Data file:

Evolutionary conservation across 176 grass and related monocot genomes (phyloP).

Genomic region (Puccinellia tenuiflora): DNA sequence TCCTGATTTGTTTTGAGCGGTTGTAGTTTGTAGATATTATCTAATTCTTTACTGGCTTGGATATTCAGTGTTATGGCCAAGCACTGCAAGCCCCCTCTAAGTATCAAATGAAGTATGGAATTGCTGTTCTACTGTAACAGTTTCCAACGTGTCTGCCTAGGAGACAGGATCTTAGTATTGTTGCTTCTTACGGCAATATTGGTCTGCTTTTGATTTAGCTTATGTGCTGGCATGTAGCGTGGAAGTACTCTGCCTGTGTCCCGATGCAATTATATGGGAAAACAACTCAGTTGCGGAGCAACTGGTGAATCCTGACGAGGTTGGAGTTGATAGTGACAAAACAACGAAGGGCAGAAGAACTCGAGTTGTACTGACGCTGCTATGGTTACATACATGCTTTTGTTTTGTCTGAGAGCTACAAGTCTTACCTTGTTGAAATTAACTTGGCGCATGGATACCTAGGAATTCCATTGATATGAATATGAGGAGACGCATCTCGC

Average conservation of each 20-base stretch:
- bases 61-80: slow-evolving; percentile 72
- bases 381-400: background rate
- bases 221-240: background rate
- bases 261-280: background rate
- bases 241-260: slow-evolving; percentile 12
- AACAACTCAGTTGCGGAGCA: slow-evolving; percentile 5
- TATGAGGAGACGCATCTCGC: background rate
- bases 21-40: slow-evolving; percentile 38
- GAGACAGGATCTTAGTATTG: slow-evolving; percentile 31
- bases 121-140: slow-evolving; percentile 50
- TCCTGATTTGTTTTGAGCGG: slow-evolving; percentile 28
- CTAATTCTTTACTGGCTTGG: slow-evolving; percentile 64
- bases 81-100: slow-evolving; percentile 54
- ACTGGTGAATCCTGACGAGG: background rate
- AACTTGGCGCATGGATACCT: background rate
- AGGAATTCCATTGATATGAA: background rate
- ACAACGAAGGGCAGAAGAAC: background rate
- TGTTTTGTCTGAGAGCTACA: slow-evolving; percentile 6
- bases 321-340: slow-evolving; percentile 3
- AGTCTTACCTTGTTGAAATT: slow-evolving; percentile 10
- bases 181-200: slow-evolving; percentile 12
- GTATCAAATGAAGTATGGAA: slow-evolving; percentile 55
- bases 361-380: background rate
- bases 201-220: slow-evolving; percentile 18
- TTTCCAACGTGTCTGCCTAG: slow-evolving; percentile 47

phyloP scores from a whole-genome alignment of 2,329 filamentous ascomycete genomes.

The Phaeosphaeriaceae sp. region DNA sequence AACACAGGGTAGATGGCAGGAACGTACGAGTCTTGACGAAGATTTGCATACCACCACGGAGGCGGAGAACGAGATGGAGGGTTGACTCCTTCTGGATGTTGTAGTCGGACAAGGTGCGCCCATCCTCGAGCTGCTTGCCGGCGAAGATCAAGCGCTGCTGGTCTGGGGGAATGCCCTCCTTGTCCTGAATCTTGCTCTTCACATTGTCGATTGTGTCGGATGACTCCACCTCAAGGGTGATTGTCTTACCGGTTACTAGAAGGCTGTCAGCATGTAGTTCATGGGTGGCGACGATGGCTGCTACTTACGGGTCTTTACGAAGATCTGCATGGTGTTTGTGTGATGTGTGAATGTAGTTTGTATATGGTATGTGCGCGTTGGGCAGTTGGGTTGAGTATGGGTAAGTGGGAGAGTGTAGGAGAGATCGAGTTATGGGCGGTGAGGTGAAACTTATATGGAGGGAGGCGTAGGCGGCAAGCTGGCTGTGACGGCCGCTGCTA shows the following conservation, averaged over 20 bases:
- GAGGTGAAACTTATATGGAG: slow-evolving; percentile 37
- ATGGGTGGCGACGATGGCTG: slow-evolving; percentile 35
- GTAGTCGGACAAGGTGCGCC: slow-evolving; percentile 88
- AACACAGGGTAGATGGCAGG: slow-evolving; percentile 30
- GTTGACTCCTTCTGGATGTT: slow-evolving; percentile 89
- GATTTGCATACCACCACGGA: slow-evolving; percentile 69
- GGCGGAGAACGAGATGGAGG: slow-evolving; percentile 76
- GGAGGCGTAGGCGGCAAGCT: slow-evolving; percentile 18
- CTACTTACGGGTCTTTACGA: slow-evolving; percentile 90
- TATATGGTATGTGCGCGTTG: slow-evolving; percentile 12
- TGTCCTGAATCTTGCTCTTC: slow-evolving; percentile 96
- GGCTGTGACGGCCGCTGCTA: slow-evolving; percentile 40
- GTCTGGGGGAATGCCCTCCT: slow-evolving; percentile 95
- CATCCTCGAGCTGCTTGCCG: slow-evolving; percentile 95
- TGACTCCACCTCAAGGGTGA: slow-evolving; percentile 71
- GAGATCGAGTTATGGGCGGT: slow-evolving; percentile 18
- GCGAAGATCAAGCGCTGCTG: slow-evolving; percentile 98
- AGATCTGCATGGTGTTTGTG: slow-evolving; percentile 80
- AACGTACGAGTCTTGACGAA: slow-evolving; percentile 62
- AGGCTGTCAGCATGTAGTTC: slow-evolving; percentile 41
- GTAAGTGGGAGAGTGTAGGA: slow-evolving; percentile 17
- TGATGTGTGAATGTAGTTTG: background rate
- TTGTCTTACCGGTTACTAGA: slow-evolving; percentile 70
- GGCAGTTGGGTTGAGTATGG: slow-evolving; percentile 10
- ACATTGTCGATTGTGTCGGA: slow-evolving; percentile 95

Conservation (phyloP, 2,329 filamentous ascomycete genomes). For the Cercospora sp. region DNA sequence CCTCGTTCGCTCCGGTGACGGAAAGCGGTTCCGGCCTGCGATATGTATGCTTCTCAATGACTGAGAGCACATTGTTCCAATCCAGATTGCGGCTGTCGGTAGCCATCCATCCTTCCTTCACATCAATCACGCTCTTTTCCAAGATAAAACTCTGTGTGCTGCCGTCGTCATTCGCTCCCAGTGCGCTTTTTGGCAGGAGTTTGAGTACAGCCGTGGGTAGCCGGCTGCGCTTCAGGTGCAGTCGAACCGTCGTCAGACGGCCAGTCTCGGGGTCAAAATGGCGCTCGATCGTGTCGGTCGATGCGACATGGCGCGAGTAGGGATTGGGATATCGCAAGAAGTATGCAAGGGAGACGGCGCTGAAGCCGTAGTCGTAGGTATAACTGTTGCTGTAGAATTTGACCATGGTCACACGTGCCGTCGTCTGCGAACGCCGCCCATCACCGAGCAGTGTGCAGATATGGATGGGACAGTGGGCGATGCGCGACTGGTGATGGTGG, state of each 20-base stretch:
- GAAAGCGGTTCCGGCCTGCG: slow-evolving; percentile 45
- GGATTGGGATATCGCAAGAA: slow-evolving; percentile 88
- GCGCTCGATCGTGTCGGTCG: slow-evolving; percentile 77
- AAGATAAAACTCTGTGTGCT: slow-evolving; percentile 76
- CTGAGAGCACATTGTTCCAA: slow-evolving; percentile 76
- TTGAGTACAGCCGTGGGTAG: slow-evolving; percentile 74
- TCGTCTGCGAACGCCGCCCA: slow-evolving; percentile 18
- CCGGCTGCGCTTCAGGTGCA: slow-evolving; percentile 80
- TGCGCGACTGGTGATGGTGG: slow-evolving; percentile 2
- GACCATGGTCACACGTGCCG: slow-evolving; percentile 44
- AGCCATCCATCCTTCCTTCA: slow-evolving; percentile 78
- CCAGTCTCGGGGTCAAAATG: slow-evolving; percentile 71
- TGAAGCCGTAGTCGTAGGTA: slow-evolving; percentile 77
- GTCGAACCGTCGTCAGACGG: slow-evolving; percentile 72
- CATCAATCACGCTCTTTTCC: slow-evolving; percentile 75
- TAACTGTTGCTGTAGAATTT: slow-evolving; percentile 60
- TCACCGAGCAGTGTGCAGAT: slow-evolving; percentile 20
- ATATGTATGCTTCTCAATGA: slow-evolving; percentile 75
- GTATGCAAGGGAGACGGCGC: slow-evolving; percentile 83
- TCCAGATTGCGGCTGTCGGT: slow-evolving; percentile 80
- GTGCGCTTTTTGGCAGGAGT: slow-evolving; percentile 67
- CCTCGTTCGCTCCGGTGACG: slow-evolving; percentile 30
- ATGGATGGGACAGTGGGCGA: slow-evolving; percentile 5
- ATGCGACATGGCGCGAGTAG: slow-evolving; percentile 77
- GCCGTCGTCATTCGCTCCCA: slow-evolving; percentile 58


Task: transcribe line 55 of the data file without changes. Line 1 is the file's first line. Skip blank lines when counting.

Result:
- ACATTGTCGATTGTGTCGGA: slow-evolving; percentile 95